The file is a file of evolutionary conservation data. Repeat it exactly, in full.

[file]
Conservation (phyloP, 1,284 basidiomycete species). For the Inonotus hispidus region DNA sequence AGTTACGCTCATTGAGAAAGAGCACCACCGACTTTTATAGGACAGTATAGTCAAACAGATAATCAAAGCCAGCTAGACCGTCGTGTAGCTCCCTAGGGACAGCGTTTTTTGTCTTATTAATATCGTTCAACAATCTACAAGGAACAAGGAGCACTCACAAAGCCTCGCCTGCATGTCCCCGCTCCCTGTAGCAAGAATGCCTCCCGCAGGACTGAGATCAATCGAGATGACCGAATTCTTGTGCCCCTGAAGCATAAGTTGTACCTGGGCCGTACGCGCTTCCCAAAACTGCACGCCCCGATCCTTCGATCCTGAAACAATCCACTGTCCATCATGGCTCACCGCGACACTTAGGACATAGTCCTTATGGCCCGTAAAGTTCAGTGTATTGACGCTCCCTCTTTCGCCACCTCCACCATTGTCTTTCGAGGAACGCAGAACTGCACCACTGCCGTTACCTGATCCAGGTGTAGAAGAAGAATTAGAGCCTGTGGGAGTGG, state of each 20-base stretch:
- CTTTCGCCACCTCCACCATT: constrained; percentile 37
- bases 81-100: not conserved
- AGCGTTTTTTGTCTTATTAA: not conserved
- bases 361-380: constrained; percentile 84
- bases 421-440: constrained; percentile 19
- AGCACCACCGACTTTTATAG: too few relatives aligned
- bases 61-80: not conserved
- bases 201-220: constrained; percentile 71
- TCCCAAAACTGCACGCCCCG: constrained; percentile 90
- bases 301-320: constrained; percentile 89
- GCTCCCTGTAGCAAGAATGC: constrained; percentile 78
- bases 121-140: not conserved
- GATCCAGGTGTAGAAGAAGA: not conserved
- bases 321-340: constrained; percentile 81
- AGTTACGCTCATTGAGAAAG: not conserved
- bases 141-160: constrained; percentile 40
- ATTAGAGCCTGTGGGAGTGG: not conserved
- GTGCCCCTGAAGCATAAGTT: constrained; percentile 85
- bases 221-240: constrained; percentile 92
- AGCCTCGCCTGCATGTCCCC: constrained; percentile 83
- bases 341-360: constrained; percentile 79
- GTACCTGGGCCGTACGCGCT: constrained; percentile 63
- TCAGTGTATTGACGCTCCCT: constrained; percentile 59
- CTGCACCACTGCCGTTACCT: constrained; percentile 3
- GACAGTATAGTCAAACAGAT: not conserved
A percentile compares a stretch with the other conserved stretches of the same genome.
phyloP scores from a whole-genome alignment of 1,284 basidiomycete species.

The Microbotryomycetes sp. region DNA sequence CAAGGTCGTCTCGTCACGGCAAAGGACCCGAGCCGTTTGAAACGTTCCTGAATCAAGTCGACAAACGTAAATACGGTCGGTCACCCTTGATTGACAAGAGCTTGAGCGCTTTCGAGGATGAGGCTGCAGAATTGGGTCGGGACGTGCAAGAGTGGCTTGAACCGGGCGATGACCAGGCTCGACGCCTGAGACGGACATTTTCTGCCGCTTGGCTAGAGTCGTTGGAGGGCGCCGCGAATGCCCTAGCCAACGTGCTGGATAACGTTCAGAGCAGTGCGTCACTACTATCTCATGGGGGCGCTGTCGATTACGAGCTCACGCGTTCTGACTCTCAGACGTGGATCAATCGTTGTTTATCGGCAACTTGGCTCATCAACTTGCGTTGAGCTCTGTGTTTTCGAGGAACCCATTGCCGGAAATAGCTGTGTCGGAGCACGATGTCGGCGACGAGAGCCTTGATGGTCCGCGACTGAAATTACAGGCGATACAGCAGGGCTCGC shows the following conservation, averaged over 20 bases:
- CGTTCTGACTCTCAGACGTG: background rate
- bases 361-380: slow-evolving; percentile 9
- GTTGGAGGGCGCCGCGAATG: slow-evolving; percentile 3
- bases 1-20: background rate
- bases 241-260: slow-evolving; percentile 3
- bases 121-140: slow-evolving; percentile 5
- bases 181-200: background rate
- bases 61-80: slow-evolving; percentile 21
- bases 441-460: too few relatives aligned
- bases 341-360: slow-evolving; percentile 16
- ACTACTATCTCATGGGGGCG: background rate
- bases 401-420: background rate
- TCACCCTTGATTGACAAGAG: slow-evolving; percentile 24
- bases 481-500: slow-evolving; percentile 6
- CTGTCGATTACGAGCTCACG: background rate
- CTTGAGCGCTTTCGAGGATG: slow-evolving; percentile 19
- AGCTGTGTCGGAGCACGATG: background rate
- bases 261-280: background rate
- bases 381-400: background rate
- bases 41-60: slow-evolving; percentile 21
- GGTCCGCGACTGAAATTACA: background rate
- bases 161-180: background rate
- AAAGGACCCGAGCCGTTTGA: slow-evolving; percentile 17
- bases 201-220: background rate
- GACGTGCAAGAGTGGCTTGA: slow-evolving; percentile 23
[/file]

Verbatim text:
Conservation (phyloP, 1,284 basidiomycete species). For the Inonotus hispidus region DNA sequence AGTTACGCTCATTGAGAAAGAGCACCACCGACTTTTATAGGACAGTATAGTCAAACAGATAATCAAAGCCAGCTAGACCGTCGTGTAGCTCCCTAGGGACAGCGTTTTTTGTCTTATTAATATCGTTCAACAATCTACAAGGAACAAGGAGCACTCACAAAGCCTCGCCTGCATGTCCCCGCTCCCTGTAGCAAGAATGCCTCCCGCAGGACTGAGATCAATCGAGATGACCGAATTCTTGTGCCCCTGAAGCATAAGTTGTACCTGGGCCGTACGCGCTTCCCAAAACTGCACGCCCCGATCCTTCGATCCTGAAACAATCCACTGTCCATCATGGCTCACCGCGACACTTAGGACATAGTCCTTATGGCCCGTAAAGTTCAGTGTATTGACGCTCCCTCTTTCGCCACCTCCACCATTGTCTTTCGAGGAACGCAGAACTGCACCACTGCCGTTACCTGATCCAGGTGTAGAAGAAGAATTAGAGCCTGTGGGAGTGG, state of each 20-base stretch:
- CTTTCGCCACCTCCACCATT: constrained; percentile 37
- bases 81-100: not conserved
- AGCGTTTTTTGTCTTATTAA: not conserved
- bases 361-380: constrained; percentile 84
- bases 421-440: constrained; percentile 19
- AGCACCACCGACTTTTATAG: too few relatives aligned
- bases 61-80: not conserved
- bases 201-220: constrained; percentile 71
- TCCCAAAACTGCACGCCCCG: constrained; percentile 90
- bases 301-320: constrained; percentile 89
- GCTCCCTGTAGCAAGAATGC: constrained; percentile 78
- bases 121-140: not conserved
- GATCCAGGTGTAGAAGAAGA: not conserved
- bases 321-340: constrained; percentile 81
- AGTTACGCTCATTGAGAAAG: not conserved
- bases 141-160: constrained; percentile 40
- ATTAGAGCCTGTGGGAGTGG: not conserved
- GTGCCCCTGAAGCATAAGTT: constrained; percentile 85
- bases 221-240: constrained; percentile 92
- AGCCTCGCCTGCATGTCCCC: constrained; percentile 83
- bases 341-360: constrained; percentile 79
- GTACCTGGGCCGTACGCGCT: constrained; percentile 63
- TCAGTGTATTGACGCTCCCT: constrained; percentile 59
- CTGCACCACTGCCGTTACCT: constrained; percentile 3
- GACAGTATAGTCAAACAGAT: not conserved
A percentile compares a stretch with the other conserved stretches of the same genome.
phyloP scores from a whole-genome alignment of 1,284 basidiomycete species.

The Microbotryomycetes sp. region DNA sequence CAAGGTCGTCTCGTCACGGCAAAGGACCCGAGCCGTTTGAAACGTTCCTGAATCAAGTCGACAAACGTAAATACGGTCGGTCACCCTTGATTGACAAGAGCTTGAGCGCTTTCGAGGATGAGGCTGCAGAATTGGGTCGGGACGTGCAAGAGTGGCTTGAACCGGGCGATGACCAGGCTCGACGCCTGAGACGGACATTTTCTGCCGCTTGGCTAGAGTCGTTGGAGGGCGCCGCGAATGCCCTAGCCAACGTGCTGGATAACGTTCAGAGCAGTGCGTCACTACTATCTCATGGGGGCGCTGTCGATTACGAGCTCACGCGTTCTGACTCTCAGACGTGGATCAATCGTTGTTTATCGGCAACTTGGCTCATCAACTTGCGTTGAGCTCTGTGTTTTCGAGGAACCCATTGCCGGAAATAGCTGTGTCGGAGCACGATGTCGGCGACGAGAGCCTTGATGGTCCGCGACTGAAATTACAGGCGATACAGCAGGGCTCGC shows the following conservation, averaged over 20 bases:
- CGTTCTGACTCTCAGACGTG: background rate
- bases 361-380: slow-evolving; percentile 9
- GTTGGAGGGCGCCGCGAATG: slow-evolving; percentile 3
- bases 1-20: background rate
- bases 241-260: slow-evolving; percentile 3
- bases 121-140: slow-evolving; percentile 5
- bases 181-200: background rate
- bases 61-80: slow-evolving; percentile 21
- bases 441-460: too few relatives aligned
- bases 341-360: slow-evolving; percentile 16
- ACTACTATCTCATGGGGGCG: background rate
- bases 401-420: background rate
- TCACCCTTGATTGACAAGAG: slow-evolving; percentile 24
- bases 481-500: slow-evolving; percentile 6
- CTGTCGATTACGAGCTCACG: background rate
- CTTGAGCGCTTTCGAGGATG: slow-evolving; percentile 19
- AGCTGTGTCGGAGCACGATG: background rate
- bases 261-280: background rate
- bases 381-400: background rate
- bases 41-60: slow-evolving; percentile 21
- GGTCCGCGACTGAAATTACA: background rate
- bases 161-180: background rate
- AAAGGACCCGAGCCGTTTGA: slow-evolving; percentile 17
- bases 201-220: background rate
- GACGTGCAAGAGTGGCTTGA: slow-evolving; percentile 23